Josephine Johnston, from The Hastings Center, a bio-ethics think tank in New York, certainly made us think.
At the DNA conference, she raised many compelling bio-ethics issues confronted by DNA testers and researchers: how to handle an NPE (non-paternity event); who owns DNA samples; what can someone publish; what can they share; and how does a researcher tell a person he is not the biological son of his father?
If someone dies and their DNA sample is still in FTDNA's lab, can someone else ask FTDNA to upgrade the sample to look for more markers?
Genetic information can impact how a person is seen, and may undermine relationships. In cases such as an inheritance, or in determining whether someone is Native American and can make claims to a stake in a tribe, the financial consequences can be steep.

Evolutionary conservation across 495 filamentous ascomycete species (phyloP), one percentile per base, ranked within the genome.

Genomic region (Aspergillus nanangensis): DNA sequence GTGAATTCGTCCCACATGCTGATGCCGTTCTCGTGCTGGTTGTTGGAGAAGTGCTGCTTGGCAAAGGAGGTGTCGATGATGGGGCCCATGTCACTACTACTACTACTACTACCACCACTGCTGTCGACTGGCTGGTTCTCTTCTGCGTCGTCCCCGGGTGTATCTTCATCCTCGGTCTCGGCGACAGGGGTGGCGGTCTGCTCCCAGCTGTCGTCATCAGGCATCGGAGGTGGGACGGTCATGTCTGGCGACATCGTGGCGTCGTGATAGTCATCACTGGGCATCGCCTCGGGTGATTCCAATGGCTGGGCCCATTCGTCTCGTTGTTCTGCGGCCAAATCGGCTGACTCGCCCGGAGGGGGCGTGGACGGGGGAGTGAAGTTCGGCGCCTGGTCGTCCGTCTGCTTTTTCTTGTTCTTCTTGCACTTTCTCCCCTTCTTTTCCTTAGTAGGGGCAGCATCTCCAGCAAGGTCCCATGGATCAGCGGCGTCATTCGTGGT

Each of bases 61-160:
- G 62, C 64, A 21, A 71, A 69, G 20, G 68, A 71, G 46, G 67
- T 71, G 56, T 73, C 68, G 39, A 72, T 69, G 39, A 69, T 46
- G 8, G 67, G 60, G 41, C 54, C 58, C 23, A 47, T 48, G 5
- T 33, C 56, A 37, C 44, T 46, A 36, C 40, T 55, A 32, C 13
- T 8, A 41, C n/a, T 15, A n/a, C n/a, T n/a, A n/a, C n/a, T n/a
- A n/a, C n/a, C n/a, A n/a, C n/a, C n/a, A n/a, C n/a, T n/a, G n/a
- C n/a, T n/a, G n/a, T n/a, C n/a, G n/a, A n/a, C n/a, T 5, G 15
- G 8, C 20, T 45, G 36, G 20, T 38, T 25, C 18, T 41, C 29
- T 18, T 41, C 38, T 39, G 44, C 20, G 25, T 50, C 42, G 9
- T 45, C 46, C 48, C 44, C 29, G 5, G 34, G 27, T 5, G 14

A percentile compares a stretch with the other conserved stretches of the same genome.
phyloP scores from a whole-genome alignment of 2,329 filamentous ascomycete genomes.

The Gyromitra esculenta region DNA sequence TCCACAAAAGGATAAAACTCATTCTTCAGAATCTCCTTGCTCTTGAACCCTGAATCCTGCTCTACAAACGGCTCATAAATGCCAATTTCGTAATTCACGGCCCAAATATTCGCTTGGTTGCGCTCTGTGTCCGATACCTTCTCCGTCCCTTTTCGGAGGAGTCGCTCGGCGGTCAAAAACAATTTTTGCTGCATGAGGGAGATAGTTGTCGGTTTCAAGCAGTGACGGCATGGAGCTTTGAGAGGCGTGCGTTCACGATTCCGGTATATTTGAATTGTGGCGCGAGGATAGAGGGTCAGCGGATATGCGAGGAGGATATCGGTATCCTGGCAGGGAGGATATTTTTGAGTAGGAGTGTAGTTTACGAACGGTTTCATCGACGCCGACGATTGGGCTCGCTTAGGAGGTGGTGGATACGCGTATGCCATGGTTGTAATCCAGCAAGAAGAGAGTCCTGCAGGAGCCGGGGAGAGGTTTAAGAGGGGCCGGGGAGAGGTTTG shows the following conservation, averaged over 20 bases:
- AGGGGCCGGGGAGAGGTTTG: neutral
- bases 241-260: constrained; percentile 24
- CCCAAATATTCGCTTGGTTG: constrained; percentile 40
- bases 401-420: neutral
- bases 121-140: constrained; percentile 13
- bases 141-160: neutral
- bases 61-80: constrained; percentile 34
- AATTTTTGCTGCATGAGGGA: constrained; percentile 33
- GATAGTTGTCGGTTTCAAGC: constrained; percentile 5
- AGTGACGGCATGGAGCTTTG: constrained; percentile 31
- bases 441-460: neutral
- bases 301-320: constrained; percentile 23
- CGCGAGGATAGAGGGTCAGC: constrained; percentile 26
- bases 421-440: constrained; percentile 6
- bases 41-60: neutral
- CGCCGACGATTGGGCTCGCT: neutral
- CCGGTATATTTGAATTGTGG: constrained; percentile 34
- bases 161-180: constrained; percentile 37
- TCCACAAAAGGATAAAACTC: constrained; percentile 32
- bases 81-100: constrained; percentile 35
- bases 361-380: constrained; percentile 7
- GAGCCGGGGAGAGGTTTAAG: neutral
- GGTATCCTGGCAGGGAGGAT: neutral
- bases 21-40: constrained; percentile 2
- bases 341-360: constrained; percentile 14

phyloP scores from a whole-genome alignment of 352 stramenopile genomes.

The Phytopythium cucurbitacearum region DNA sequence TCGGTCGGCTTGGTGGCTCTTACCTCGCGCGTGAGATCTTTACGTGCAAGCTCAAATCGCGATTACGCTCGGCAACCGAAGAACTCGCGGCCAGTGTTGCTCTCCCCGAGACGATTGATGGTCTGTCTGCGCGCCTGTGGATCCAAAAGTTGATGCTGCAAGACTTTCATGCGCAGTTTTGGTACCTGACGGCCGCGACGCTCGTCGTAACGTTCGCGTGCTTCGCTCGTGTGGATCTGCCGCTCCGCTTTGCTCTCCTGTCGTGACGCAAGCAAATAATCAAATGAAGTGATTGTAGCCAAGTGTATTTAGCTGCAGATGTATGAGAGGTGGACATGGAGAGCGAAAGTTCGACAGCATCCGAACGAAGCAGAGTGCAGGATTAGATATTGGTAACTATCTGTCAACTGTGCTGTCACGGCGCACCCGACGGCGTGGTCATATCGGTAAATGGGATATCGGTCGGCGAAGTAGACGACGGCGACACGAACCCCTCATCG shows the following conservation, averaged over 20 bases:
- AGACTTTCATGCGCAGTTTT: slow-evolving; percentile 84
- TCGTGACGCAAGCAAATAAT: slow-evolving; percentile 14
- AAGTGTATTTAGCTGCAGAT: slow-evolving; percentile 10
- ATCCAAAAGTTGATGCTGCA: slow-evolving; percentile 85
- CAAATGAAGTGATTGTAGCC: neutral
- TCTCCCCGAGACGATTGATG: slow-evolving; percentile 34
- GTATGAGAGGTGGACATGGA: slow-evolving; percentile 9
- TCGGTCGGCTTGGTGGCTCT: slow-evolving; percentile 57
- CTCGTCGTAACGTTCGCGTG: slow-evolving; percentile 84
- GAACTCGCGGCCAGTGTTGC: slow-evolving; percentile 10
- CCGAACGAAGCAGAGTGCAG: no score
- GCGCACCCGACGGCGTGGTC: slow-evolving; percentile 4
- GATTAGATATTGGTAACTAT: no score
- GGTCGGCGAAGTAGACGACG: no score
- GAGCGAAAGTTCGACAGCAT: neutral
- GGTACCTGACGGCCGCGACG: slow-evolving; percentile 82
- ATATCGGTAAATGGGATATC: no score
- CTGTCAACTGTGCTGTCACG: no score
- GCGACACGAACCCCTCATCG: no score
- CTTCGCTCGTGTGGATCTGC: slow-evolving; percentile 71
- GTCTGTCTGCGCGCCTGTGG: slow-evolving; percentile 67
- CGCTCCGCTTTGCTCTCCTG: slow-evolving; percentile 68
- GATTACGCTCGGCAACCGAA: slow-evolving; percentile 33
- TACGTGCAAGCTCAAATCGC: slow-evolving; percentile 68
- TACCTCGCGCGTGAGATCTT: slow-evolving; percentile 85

Johnstone discussed both the Sally Hemmings/President Jefferson case and that of the Lemba of Africa.
In the first example, there were both black and white relatives, and there has been major discussion about which Jefferson the black branches descended from.
In the other example, the African Lemba tribe carries the Cohen signature; 130 members were tested. The tribe's priestly clan had the highest numbers of the signature. In this case, participants may hope the test results could enable a "return" to Israel.